In 2018 I experienced lots of growth in my work and a strong sense of direction. I displayed paintings and sculpture in 25 exhibits – double the amount from 2017! I created 50 new paintings in the studio and outdoors (en plein air), studying seasonal changes in the landscape. And I focused on combining my artistic goals with my passion for environmental advocacy in two major ocean conservation art projects: sculpting over 100 ceramic sea turtle hatchlings, and stitching 24 baskets from salvaged “ghost net” fishing rope.
I started 2018 with an exhibit of new ceramics titled “Night Sea,” introducing themes that I continued to develop throughout the year. My Moon Bowls and 100 Turtles project grew out of the Night Sea exhibit, exploring the link between vast geological cycles and the rhythms of life on our ocean planet.
Right: Ceramic Sea Turtle Hatchling, part of 100 Turtles project
Since committing to a full-time art career in 2016, I’ve felt compelled to consider how my artwork can support what I believe in. The 100 Turtles project was my first organized attempt to combine art with advocacy, and I consider it my greatest success of the year. 100 tiny hand-sculpted ceramic sea turtle hatchlings made their debut at Fairweather Gallery in Seaside, Oregon, in July 2018. I’ve shared their story with dozens of people this year, and was able to donate $200 to ocean conservation from the proceeds of those sales.
I also continued my work with ghost net fishing rope, creating my third series of Ghost Net Baskets using rope gathered from the shores of Oregon and Kauai. Partnering with Surfrider Kauai and visiting their ghost net storage site was a powerful experience that has inspired me to expand my basket-making into a fully immersive installation project – details to come in the next few months!
I’ve really enjoyed developing partnerships with environmental groups to expand the impact of my work. In addition to Surfrider Kauai, in 2018 I exhibited in Elisabeth Jones Art Center’s ambitious Pacific ocean pano-mural project, as well as their “Painting to Save the Trees” ongoing plein air events.
One of my goals for 2018 was to paint Oregon’s seasons in plein air watercolors, and I got a great start on it! I created a total of 50 new paintings this year, participated in more plein air festivals and shows than ever before, and presented a plein air exhibit titled “Here and Now” in August 2018.
I also spent time exploring the Wild Atlantic Way on the northwest coast of Ireland this summer, painting on location and from reference photos. Click here for the full collection.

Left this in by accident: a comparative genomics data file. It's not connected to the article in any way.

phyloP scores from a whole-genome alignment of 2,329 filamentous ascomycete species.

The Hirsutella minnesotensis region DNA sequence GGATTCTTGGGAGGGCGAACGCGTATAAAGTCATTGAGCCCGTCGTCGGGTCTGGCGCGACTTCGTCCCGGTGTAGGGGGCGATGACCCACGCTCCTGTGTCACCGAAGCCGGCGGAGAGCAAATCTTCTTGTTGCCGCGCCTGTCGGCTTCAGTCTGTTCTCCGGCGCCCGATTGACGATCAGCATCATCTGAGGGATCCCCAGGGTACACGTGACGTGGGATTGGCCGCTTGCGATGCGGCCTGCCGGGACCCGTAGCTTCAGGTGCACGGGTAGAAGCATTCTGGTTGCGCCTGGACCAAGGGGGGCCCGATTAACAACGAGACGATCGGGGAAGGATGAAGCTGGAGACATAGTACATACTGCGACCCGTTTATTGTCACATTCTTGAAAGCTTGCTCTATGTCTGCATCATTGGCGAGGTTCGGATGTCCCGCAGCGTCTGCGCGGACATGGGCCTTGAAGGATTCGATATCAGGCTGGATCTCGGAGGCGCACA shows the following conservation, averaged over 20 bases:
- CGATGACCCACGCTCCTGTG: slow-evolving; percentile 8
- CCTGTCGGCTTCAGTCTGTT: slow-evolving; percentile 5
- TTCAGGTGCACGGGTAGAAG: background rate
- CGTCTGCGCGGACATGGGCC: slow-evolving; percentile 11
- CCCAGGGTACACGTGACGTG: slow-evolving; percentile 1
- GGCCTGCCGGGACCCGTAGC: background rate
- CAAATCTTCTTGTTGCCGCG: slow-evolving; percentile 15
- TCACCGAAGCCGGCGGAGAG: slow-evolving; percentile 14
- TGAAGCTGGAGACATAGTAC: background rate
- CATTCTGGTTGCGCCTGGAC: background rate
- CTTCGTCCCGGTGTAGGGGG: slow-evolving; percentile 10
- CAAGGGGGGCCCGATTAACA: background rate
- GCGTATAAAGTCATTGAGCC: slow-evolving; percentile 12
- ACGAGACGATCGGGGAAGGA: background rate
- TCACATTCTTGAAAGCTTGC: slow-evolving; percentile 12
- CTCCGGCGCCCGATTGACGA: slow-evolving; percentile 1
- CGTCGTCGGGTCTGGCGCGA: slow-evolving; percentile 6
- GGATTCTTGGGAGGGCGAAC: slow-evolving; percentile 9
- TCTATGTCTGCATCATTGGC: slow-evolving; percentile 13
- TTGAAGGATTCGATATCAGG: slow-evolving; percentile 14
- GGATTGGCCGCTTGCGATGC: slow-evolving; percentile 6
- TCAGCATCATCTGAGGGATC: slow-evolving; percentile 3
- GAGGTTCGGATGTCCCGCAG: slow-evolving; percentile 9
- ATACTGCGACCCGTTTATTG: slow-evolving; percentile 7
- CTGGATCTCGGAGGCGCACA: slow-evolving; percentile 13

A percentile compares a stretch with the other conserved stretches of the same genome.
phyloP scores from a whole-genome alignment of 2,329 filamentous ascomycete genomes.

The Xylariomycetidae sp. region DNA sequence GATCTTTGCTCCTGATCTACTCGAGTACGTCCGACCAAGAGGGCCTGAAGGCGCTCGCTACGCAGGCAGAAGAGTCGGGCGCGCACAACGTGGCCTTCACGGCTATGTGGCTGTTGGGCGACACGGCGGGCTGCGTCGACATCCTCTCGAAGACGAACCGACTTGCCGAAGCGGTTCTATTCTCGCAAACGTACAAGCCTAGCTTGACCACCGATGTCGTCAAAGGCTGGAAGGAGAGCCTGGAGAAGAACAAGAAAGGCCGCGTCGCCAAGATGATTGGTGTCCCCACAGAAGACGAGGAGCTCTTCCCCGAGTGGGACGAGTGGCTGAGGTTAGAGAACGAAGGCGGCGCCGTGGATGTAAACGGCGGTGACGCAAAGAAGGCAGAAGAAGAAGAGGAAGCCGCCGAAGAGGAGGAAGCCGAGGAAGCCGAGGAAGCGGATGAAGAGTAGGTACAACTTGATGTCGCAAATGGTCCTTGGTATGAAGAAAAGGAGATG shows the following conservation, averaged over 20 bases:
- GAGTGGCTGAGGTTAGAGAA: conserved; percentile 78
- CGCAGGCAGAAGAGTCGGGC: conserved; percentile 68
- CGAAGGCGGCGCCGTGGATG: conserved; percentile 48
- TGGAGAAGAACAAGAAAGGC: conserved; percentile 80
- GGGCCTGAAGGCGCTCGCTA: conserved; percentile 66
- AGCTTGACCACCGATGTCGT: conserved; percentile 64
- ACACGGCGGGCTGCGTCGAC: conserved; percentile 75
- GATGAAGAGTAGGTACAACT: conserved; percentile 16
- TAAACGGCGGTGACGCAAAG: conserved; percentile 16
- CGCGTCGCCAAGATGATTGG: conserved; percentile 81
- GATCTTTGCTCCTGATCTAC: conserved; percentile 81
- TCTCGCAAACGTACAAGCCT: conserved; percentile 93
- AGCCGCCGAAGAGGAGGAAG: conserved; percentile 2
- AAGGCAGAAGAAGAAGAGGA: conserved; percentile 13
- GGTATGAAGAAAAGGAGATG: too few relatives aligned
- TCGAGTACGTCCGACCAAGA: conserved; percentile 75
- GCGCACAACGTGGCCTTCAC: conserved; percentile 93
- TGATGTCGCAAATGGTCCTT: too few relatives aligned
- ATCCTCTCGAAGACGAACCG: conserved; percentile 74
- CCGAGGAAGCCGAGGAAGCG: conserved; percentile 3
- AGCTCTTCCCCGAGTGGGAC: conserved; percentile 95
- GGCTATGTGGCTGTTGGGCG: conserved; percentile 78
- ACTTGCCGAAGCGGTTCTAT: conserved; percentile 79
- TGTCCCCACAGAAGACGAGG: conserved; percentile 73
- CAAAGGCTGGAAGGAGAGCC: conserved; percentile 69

During the year, two of my Oregon plein air watercolors were selected for the permanent public collections of the City of Hillsboro and City of Beaverton. I believe public art is so important, and I am excited for my work to be included in these local collections. A new theme I discovered in 2018 was my role of artist ambassador. Public art is part of this, but more often it involves simply representing myself as an artist, sharing and speaking about my work.
In October 2018 I participated in Washington County Open Studios for the first time. Visitors came ready to share their own personal art journeys and challenges, more than any other art exhibit experience I’ve had. I know it’s important for me as an artist to be part of a community of other artists who can offer support and suggestions for my work. The conversations I had at Open Studios made me realize how important it is to extend this community to those creative people who often begin a conversation with “I’m not an artist, but…”
What’s Next? Plans for 2019…
In 2019, I’ll be focusing even more on creating my best work for a few select projects. First, I’ll continue painting the seasons in plein air watercolor, but I want to go bigger, better, and push myself to fill in gaps in the seasonal story. I’ll be using my position as a plein air painter to partner with environmental groups and start conversations to consider the landscape from different perspectives.
Second, for the past few years I’ve had a studio painting project in mind, originally conceived as the Blue Jade mural. It has now evolved into a broader concept I’m calling “Lush.” Look for the first examples of that work in May 2019 as part of the upcoming “Ode to the Tides” traveling art exhibit, a partnership with The Wetlands Conservancy to raise awareness about Oregon’s estuaries and tidepools.
Third, I’m planning to expand my Ghost Net Baskets project into an immersive installation that involves ocean current mapping, more recycled materials, and – hopefully – giant piles of raw, tangled ghost net. In June 2019, the first part of this work will be shown in “Washed Up,” an exhibit of marine debris art co-sponsored by Surfrider Kauai and Kauai Society of Artists.
I am so excited to focus on these projects in the upcoming year, and can’t wait to share it all with you!